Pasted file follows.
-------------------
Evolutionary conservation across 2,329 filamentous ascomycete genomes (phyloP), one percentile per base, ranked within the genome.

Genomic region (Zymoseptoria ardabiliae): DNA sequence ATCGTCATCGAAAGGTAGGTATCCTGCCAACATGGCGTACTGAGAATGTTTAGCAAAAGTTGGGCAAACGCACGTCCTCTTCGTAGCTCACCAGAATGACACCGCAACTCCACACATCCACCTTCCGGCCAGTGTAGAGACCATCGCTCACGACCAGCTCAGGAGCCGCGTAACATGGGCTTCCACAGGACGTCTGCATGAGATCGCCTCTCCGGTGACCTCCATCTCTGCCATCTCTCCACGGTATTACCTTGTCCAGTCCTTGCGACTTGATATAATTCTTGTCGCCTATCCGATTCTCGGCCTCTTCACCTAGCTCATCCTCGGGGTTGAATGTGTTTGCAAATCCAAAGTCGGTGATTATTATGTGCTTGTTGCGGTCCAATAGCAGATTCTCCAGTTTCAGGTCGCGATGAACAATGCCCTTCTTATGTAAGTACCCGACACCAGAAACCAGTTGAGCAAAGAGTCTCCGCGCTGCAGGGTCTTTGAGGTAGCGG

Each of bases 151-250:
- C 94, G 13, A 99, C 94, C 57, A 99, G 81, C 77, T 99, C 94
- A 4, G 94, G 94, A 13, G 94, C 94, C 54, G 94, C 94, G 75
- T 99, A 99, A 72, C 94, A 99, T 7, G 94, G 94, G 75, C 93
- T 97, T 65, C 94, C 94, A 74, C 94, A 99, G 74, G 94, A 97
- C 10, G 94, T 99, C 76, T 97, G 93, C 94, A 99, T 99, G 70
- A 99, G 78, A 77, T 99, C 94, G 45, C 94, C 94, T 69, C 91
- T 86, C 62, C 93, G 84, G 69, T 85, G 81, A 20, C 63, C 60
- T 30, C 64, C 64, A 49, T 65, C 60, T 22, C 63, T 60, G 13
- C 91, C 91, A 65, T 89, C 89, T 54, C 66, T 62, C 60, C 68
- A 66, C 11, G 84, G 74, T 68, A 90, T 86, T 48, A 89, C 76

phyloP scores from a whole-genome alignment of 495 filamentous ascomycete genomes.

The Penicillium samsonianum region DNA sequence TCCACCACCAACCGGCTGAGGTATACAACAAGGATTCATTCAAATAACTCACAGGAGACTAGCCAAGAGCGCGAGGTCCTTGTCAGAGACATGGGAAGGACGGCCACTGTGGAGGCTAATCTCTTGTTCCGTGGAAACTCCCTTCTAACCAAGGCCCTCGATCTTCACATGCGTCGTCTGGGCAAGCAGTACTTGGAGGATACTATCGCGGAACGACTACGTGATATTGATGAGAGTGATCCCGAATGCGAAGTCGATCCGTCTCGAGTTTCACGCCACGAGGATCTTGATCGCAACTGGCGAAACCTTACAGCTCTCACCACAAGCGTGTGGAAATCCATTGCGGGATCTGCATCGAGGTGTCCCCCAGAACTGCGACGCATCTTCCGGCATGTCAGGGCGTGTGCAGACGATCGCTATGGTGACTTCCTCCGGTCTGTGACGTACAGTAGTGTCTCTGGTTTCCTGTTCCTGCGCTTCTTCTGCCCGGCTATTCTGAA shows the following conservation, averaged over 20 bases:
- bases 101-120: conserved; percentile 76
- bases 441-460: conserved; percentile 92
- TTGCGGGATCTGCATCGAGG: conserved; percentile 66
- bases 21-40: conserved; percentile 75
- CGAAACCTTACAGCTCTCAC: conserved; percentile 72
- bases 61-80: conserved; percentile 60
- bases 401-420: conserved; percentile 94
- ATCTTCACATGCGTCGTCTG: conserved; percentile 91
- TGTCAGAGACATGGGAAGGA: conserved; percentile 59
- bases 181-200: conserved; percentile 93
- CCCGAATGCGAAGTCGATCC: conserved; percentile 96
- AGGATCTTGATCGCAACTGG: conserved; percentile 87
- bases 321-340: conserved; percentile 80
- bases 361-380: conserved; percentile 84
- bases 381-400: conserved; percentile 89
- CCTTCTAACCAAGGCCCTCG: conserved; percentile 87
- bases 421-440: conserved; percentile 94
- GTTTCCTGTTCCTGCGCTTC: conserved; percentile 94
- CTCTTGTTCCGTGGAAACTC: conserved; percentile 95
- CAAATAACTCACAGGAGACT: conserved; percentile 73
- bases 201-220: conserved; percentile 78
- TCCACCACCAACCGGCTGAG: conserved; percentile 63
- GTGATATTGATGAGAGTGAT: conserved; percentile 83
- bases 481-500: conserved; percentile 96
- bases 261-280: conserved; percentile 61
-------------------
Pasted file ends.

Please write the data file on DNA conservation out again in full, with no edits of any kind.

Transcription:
Evolutionary conservation across 2,329 filamentous ascomycete genomes (phyloP), one percentile per base, ranked within the genome.

Genomic region (Zymoseptoria ardabiliae): DNA sequence ATCGTCATCGAAAGGTAGGTATCCTGCCAACATGGCGTACTGAGAATGTTTAGCAAAAGTTGGGCAAACGCACGTCCTCTTCGTAGCTCACCAGAATGACACCGCAACTCCACACATCCACCTTCCGGCCAGTGTAGAGACCATCGCTCACGACCAGCTCAGGAGCCGCGTAACATGGGCTTCCACAGGACGTCTGCATGAGATCGCCTCTCCGGTGACCTCCATCTCTGCCATCTCTCCACGGTATTACCTTGTCCAGTCCTTGCGACTTGATATAATTCTTGTCGCCTATCCGATTCTCGGCCTCTTCACCTAGCTCATCCTCGGGGTTGAATGTGTTTGCAAATCCAAAGTCGGTGATTATTATGTGCTTGTTGCGGTCCAATAGCAGATTCTCCAGTTTCAGGTCGCGATGAACAATGCCCTTCTTATGTAAGTACCCGACACCAGAAACCAGTTGAGCAAAGAGTCTCCGCGCTGCAGGGTCTTTGAGGTAGCGG

Each of bases 151-250:
- C 94, G 13, A 99, C 94, C 57, A 99, G 81, C 77, T 99, C 94
- A 4, G 94, G 94, A 13, G 94, C 94, C 54, G 94, C 94, G 75
- T 99, A 99, A 72, C 94, A 99, T 7, G 94, G 94, G 75, C 93
- T 97, T 65, C 94, C 94, A 74, C 94, A 99, G 74, G 94, A 97
- C 10, G 94, T 99, C 76, T 97, G 93, C 94, A 99, T 99, G 70
- A 99, G 78, A 77, T 99, C 94, G 45, C 94, C 94, T 69, C 91
- T 86, C 62, C 93, G 84, G 69, T 85, G 81, A 20, C 63, C 60
- T 30, C 64, C 64, A 49, T 65, C 60, T 22, C 63, T 60, G 13
- C 91, C 91, A 65, T 89, C 89, T 54, C 66, T 62, C 60, C 68
- A 66, C 11, G 84, G 74, T 68, A 90, T 86, T 48, A 89, C 76

phyloP scores from a whole-genome alignment of 495 filamentous ascomycete genomes.

The Penicillium samsonianum region DNA sequence TCCACCACCAACCGGCTGAGGTATACAACAAGGATTCATTCAAATAACTCACAGGAGACTAGCCAAGAGCGCGAGGTCCTTGTCAGAGACATGGGAAGGACGGCCACTGTGGAGGCTAATCTCTTGTTCCGTGGAAACTCCCTTCTAACCAAGGCCCTCGATCTTCACATGCGTCGTCTGGGCAAGCAGTACTTGGAGGATACTATCGCGGAACGACTACGTGATATTGATGAGAGTGATCCCGAATGCGAAGTCGATCCGTCTCGAGTTTCACGCCACGAGGATCTTGATCGCAACTGGCGAAACCTTACAGCTCTCACCACAAGCGTGTGGAAATCCATTGCGGGATCTGCATCGAGGTGTCCCCCAGAACTGCGACGCATCTTCCGGCATGTCAGGGCGTGTGCAGACGATCGCTATGGTGACTTCCTCCGGTCTGTGACGTACAGTAGTGTCTCTGGTTTCCTGTTCCTGCGCTTCTTCTGCCCGGCTATTCTGAA shows the following conservation, averaged over 20 bases:
- bases 101-120: conserved; percentile 76
- bases 441-460: conserved; percentile 92
- TTGCGGGATCTGCATCGAGG: conserved; percentile 66
- bases 21-40: conserved; percentile 75
- CGAAACCTTACAGCTCTCAC: conserved; percentile 72
- bases 61-80: conserved; percentile 60
- bases 401-420: conserved; percentile 94
- ATCTTCACATGCGTCGTCTG: conserved; percentile 91
- TGTCAGAGACATGGGAAGGA: conserved; percentile 59
- bases 181-200: conserved; percentile 93
- CCCGAATGCGAAGTCGATCC: conserved; percentile 96
- AGGATCTTGATCGCAACTGG: conserved; percentile 87
- bases 321-340: conserved; percentile 80
- bases 361-380: conserved; percentile 84
- bases 381-400: conserved; percentile 89
- CCTTCTAACCAAGGCCCTCG: conserved; percentile 87
- bases 421-440: conserved; percentile 94
- GTTTCCTGTTCCTGCGCTTC: conserved; percentile 94
- CTCTTGTTCCGTGGAAACTC: conserved; percentile 95
- CAAATAACTCACAGGAGACT: conserved; percentile 73
- bases 201-220: conserved; percentile 78
- TCCACCACCAACCGGCTGAG: conserved; percentile 63
- GTGATATTGATGAGAGTGAT: conserved; percentile 83
- bases 481-500: conserved; percentile 96
- bases 261-280: conserved; percentile 61